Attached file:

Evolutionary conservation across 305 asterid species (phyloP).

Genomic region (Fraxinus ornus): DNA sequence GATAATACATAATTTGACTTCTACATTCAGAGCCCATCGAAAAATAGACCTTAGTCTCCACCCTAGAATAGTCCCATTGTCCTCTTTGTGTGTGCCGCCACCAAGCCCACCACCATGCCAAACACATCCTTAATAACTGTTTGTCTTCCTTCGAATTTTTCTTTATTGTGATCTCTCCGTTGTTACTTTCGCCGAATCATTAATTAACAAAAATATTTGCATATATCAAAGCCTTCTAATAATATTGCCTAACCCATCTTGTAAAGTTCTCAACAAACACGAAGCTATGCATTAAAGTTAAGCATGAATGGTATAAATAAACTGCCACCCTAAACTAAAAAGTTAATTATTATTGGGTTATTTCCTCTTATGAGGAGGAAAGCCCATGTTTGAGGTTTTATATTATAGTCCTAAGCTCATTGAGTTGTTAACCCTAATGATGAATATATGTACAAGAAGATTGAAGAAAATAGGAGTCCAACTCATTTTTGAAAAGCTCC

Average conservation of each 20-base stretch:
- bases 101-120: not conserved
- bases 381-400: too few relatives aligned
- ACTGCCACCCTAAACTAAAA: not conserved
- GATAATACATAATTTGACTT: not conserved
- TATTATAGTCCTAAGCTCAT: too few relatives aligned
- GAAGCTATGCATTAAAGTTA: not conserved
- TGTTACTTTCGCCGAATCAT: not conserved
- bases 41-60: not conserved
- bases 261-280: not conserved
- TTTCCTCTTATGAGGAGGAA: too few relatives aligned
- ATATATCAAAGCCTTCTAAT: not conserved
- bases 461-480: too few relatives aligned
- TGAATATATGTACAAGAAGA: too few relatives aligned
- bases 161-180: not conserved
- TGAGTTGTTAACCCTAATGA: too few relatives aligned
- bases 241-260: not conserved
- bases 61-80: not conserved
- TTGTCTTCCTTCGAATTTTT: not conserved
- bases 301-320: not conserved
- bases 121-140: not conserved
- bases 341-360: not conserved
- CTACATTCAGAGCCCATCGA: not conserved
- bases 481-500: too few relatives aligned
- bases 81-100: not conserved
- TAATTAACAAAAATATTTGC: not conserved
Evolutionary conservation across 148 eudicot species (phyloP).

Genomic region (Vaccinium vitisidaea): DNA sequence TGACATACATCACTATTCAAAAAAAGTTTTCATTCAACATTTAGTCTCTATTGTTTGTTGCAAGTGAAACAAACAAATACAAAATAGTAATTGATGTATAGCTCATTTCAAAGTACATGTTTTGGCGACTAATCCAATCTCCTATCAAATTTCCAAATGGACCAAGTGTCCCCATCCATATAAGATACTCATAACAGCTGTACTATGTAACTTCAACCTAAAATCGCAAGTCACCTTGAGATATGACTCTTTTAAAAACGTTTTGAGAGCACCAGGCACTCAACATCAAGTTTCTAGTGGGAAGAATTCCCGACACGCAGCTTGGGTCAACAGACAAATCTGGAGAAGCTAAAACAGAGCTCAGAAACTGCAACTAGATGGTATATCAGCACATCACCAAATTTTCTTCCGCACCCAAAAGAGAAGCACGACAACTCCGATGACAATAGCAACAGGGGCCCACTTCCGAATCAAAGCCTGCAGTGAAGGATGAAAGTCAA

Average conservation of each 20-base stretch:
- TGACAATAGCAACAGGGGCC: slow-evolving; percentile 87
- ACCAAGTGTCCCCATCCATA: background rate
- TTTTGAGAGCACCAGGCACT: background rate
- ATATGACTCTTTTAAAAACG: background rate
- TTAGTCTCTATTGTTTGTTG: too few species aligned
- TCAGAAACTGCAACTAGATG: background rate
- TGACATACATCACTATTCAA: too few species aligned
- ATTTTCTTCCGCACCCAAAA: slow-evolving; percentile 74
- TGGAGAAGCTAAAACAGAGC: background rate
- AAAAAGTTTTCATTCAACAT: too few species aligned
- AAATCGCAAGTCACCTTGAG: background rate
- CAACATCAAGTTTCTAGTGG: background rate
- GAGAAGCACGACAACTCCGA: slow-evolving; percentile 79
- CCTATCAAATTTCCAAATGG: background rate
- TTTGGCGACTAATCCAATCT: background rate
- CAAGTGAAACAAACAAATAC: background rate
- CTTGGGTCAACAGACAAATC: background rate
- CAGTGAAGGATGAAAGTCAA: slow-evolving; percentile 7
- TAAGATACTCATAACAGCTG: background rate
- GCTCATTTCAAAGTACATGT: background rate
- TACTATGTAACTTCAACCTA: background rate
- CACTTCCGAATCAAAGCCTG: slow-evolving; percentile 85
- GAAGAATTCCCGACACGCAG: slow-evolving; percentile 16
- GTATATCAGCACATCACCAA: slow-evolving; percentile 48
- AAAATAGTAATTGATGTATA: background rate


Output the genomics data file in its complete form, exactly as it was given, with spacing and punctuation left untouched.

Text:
Evolutionary conservation across 305 asterid species (phyloP).

Genomic region (Fraxinus ornus): DNA sequence GATAATACATAATTTGACTTCTACATTCAGAGCCCATCGAAAAATAGACCTTAGTCTCCACCCTAGAATAGTCCCATTGTCCTCTTTGTGTGTGCCGCCACCAAGCCCACCACCATGCCAAACACATCCTTAATAACTGTTTGTCTTCCTTCGAATTTTTCTTTATTGTGATCTCTCCGTTGTTACTTTCGCCGAATCATTAATTAACAAAAATATTTGCATATATCAAAGCCTTCTAATAATATTGCCTAACCCATCTTGTAAAGTTCTCAACAAACACGAAGCTATGCATTAAAGTTAAGCATGAATGGTATAAATAAACTGCCACCCTAAACTAAAAAGTTAATTATTATTGGGTTATTTCCTCTTATGAGGAGGAAAGCCCATGTTTGAGGTTTTATATTATAGTCCTAAGCTCATTGAGTTGTTAACCCTAATGATGAATATATGTACAAGAAGATTGAAGAAAATAGGAGTCCAACTCATTTTTGAAAAGCTCC

Average conservation of each 20-base stretch:
- bases 101-120: not conserved
- bases 381-400: too few relatives aligned
- ACTGCCACCCTAAACTAAAA: not conserved
- GATAATACATAATTTGACTT: not conserved
- TATTATAGTCCTAAGCTCAT: too few relatives aligned
- GAAGCTATGCATTAAAGTTA: not conserved
- TGTTACTTTCGCCGAATCAT: not conserved
- bases 41-60: not conserved
- bases 261-280: not conserved
- TTTCCTCTTATGAGGAGGAA: too few relatives aligned
- ATATATCAAAGCCTTCTAAT: not conserved
- bases 461-480: too few relatives aligned
- TGAATATATGTACAAGAAGA: too few relatives aligned
- bases 161-180: not conserved
- TGAGTTGTTAACCCTAATGA: too few relatives aligned
- bases 241-260: not conserved
- bases 61-80: not conserved
- TTGTCTTCCTTCGAATTTTT: not conserved
- bases 301-320: not conserved
- bases 121-140: not conserved
- bases 341-360: not conserved
- CTACATTCAGAGCCCATCGA: not conserved
- bases 481-500: too few relatives aligned
- bases 81-100: not conserved
- TAATTAACAAAAATATTTGC: not conserved
Evolutionary conservation across 148 eudicot species (phyloP).

Genomic region (Vaccinium vitisidaea): DNA sequence TGACATACATCACTATTCAAAAAAAGTTTTCATTCAACATTTAGTCTCTATTGTTTGTTGCAAGTGAAACAAACAAATACAAAATAGTAATTGATGTATAGCTCATTTCAAAGTACATGTTTTGGCGACTAATCCAATCTCCTATCAAATTTCCAAATGGACCAAGTGTCCCCATCCATATAAGATACTCATAACAGCTGTACTATGTAACTTCAACCTAAAATCGCAAGTCACCTTGAGATATGACTCTTTTAAAAACGTTTTGAGAGCACCAGGCACTCAACATCAAGTTTCTAGTGGGAAGAATTCCCGACACGCAGCTTGGGTCAACAGACAAATCTGGAGAAGCTAAAACAGAGCTCAGAAACTGCAACTAGATGGTATATCAGCACATCACCAAATTTTCTTCCGCACCCAAAAGAGAAGCACGACAACTCCGATGACAATAGCAACAGGGGCCCACTTCCGAATCAAAGCCTGCAGTGAAGGATGAAAGTCAA

Average conservation of each 20-base stretch:
- TGACAATAGCAACAGGGGCC: slow-evolving; percentile 87
- ACCAAGTGTCCCCATCCATA: background rate
- TTTTGAGAGCACCAGGCACT: background rate
- ATATGACTCTTTTAAAAACG: background rate
- TTAGTCTCTATTGTTTGTTG: too few species aligned
- TCAGAAACTGCAACTAGATG: background rate
- TGACATACATCACTATTCAA: too few species aligned
- ATTTTCTTCCGCACCCAAAA: slow-evolving; percentile 74
- TGGAGAAGCTAAAACAGAGC: background rate
- AAAAAGTTTTCATTCAACAT: too few species aligned
- AAATCGCAAGTCACCTTGAG: background rate
- CAACATCAAGTTTCTAGTGG: background rate
- GAGAAGCACGACAACTCCGA: slow-evolving; percentile 79
- CCTATCAAATTTCCAAATGG: background rate
- TTTGGCGACTAATCCAATCT: background rate
- CAAGTGAAACAAACAAATAC: background rate
- CTTGGGTCAACAGACAAATC: background rate
- CAGTGAAGGATGAAAGTCAA: slow-evolving; percentile 7
- TAAGATACTCATAACAGCTG: background rate
- GCTCATTTCAAAGTACATGT: background rate
- TACTATGTAACTTCAACCTA: background rate
- CACTTCCGAATCAAAGCCTG: slow-evolving; percentile 85
- GAAGAATTCCCGACACGCAG: slow-evolving; percentile 16
- GTATATCAGCACATCACCAA: slow-evolving; percentile 48
- AAAATAGTAATTGATGTATA: background rate